Adding the wireless sensors

we need to separate wireless sensor records domestically in order that we are able to display it, we could use a switch node to split out the messages from the gateway based totally on the mac address with or sensor type, but as I referred to, the wireless nodes truly incorporate extra functionality for configuring the sensors, so we’ll start with them to give you an extra entire image of how those structures can work. In case you haven’t already seen packets coming in from both of your sensors, cross in advance and hit the reset button on the only that hasn’t stated. While a sensor assessment in thru any serial device configuration node, the mac address and kind of sensor is cached in a pool so we are able to quickly find it for the duration of this next step.

You’ll notice this automatically sets the sensor type for you, you can also give it a name to make it easier to identify. As noted in the info tab, the Serial Device for Config field is optional, and we won’t worry about it right now. The node you have just added effectively works as a filter on incoming sensor data, only passing through data for the mac address, or sensor type if no mac address is present.

Adding Function Nodes

The function node is used to run JavaScript code against the msg object. The function node accepts a msg object as input and can return 0 or more message objects as output. This message object must have a payload property (msg.payload) and usually has other properties depending on the proceeding nodes.

Here you have to write little javascript code to create a condition, so the data is sent to the MySQL database.

rms_x = msg.payload.rms_xrms_y = msg.payload.rms_yrms_z = msg.payload.rms_zmax_x = msg.payload.max_xmax_y = msg.payload.max_ymax_z = msg.payload.max_zmin_x = msg.payload.min_xmin_y = msg.payload.min_ymin_z = msg.payload.min_ztemperature = msg.payload.temperaturemsg.topic = "INSERT INTO vibration_temperature ( `rms_x`, `rms_y`, `rms_z`, `max_x`, `max_y`, `max_z`, `min_x`, `min_y`, `min_z`, `temperature`) VALUES ( "+ rms_x +", "+ rms_y +", "+ rms_z +", "+ max_x +", "+ max_y +", "+ max_z +", "+ min_x +", "+ min_y +", "+ min_z +", "+ temperature +");"return msg;

Once it's done, you’ll see “mysql” node is present in the palette.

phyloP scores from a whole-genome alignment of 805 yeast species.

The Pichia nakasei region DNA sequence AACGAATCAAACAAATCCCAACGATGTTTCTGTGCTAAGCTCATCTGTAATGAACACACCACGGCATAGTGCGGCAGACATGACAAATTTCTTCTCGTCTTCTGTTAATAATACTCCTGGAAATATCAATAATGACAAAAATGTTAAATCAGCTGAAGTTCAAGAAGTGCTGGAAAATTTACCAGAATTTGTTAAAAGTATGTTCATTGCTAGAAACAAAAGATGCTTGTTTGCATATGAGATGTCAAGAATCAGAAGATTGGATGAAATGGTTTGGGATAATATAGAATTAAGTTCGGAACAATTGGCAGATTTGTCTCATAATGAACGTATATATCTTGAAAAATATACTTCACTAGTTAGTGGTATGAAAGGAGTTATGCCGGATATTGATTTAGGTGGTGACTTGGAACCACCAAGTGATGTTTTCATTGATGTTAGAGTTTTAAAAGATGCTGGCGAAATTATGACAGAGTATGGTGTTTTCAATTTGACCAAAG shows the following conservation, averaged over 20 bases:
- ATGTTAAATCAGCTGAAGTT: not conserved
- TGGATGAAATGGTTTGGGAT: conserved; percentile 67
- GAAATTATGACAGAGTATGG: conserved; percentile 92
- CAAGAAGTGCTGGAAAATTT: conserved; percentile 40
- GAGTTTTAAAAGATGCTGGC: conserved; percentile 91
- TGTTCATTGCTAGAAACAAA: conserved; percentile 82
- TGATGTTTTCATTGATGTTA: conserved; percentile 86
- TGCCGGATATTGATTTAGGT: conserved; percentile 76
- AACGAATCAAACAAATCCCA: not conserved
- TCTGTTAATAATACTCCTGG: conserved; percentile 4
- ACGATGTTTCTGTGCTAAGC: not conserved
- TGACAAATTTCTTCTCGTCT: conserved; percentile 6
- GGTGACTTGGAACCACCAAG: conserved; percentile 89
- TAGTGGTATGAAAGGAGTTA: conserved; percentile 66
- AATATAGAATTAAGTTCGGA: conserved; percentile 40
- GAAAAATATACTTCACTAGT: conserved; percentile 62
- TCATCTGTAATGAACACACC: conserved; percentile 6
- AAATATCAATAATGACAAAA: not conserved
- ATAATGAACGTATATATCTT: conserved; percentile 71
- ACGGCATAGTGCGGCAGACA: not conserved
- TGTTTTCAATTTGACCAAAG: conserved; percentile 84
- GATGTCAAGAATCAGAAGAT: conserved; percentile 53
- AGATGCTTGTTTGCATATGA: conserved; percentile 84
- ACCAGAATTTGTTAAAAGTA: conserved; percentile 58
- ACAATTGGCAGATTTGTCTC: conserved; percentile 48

Here you can visualize the data coming in.

Node-RED Flow

[{"id":"ab91f6eb.240f38","type":"tab","label":"Flow 9","disabled":false,"info":""},{"id":"5dd41f6d.915ab","type":"ncd-gateway-node","z":"ab91f6eb.240f38","name":"","connection":"8cca9788.ffe138","x":130,"y":80,"wires":[["12e691e.ab6976e"]]},{"id":"d22c7a49.01a578","type":"ncd-wireless-node","z":"ab91f6eb.240f38","name":"","connection":"1eb93cb8.033cb3","config_comm":"cb5cdf57.475f9","addr":"","sensor_type":"8","auto_config":"","node_id":0,"delay":300,"destination":"0000FFFF","power":4,"retries":10,"pan_id":"7FFF","change_enabled":"","change_pr":"0","change_interval":"0","cm_calibration":"60.6","bp_altitude":"0","bp_pressure":"0","bp_temp_prec":"0","bp_press_prec":"0","amgt_accel":"0","amgt_mag":"0","amgt_gyro":"0","impact_accel":"0","impact_data_rate":"4","impact_threshold":25,"impact_duration":1,"activ_interr_x":1,"activ_interr_y":2,"activ_interr_z":4,"activ_interr_op":8,"filtering":0,"data_rate":5,"time_series":0,"reading_type":1,"x":80,"y":240,"wires":[["6963b687.e08fd8","5ddf132d.818fbc"]]},{"id":"12e691e.ab6976e","type":"debug","z":"ab91f6eb.240f38","name":"","active":false,"tosidebar":true,"console":false,"tostatus":false,"complete":"true","targetType":"full","x":410,"y":80,"wires":[]},{"id":"6963b687.e08fd8","type":"debug","z":"ab91f6eb.240f38","name":"","active":true,"tosidebar":true,"console":false,"tostatus":false,"complete":"false","x":260,"y":400,"wires":[]},{"id":"5ddf132d.818fbc","type":"function","z":"ab91f6eb.240f38","name":"MySQL Function","func":"rms_x = msg.payload.rms_x\nrms_y = msg.payload.rms_y\nrms_z = msg.payload.rms_z\nmax_x = msg.payload.max_x\nmax_y = msg.payload.max_y\nmax_z = msg.payload.max_z\nmin_x = msg.payload.min_x\nmin_y = msg.payload.min_y\nmin_z = msg.payload.min_z\ntemperature = msg.payload.temperature\nmsg.topic = \"INSERT INTO vibration_temperature ( `rms_x`, `rms_y`, `rms_z`, `max_x`, `max_y`, `max_z`, `min_x`, `min_y`, `min_z`, `temperature`) VALUES ( \"+ rms_x +\", \"+ rms_y +\", \"+ rms_z +\", \"+ max_x +\", \"+ max_y +\", \"+ max_z +\", \"+ min_x +\", \"+ min_y +\", \"+ min_z +\", \"+ temperature +\");\"\nreturn msg;","outputs":1,"noerr":0,"x":370,"y":240,"wires":[["4d7967a3.5510a8"]]},{"id":"4d7967a3.5510a8","type":"mysql","z":"ab91f6eb.240f38","mydb":"4bd6fc82.510b44","name":"MySQLDatabase","x":700,"y":240,"wires":[[]]},{"id":"8cca9788.ffe138","type":"ncd-gateway-config","z":"","name":"","comm_type":"serial","ip_address":"","tcp_port":"2101","port":"COM6","baudRate":"115200","pan_id":"7fff","rssi":false},{"id":"1eb93cb8.033cb3","type":"ncd-gateway-config","z":"","name":"","comm_type":"serial","ip_address":"","tcp_port":"2101","port":"COM6","baudRate":"115200","pan_id":"7fff","rssi":false},{"id":"cb5cdf57.475f9","type":"ncd-gateway-config","z":"","name":"","comm_type":"serial","ip_address":"","tcp_port":"2101","port":"COM6","baudRate":"115200","pan_id":"7fff","rssi":false},{"id":"4bd6fc82.510b44","type":"MySQLdatabase","z":"","host":"","port":"3306","db":"rjdatabase","tz":"GMT +5:30"}]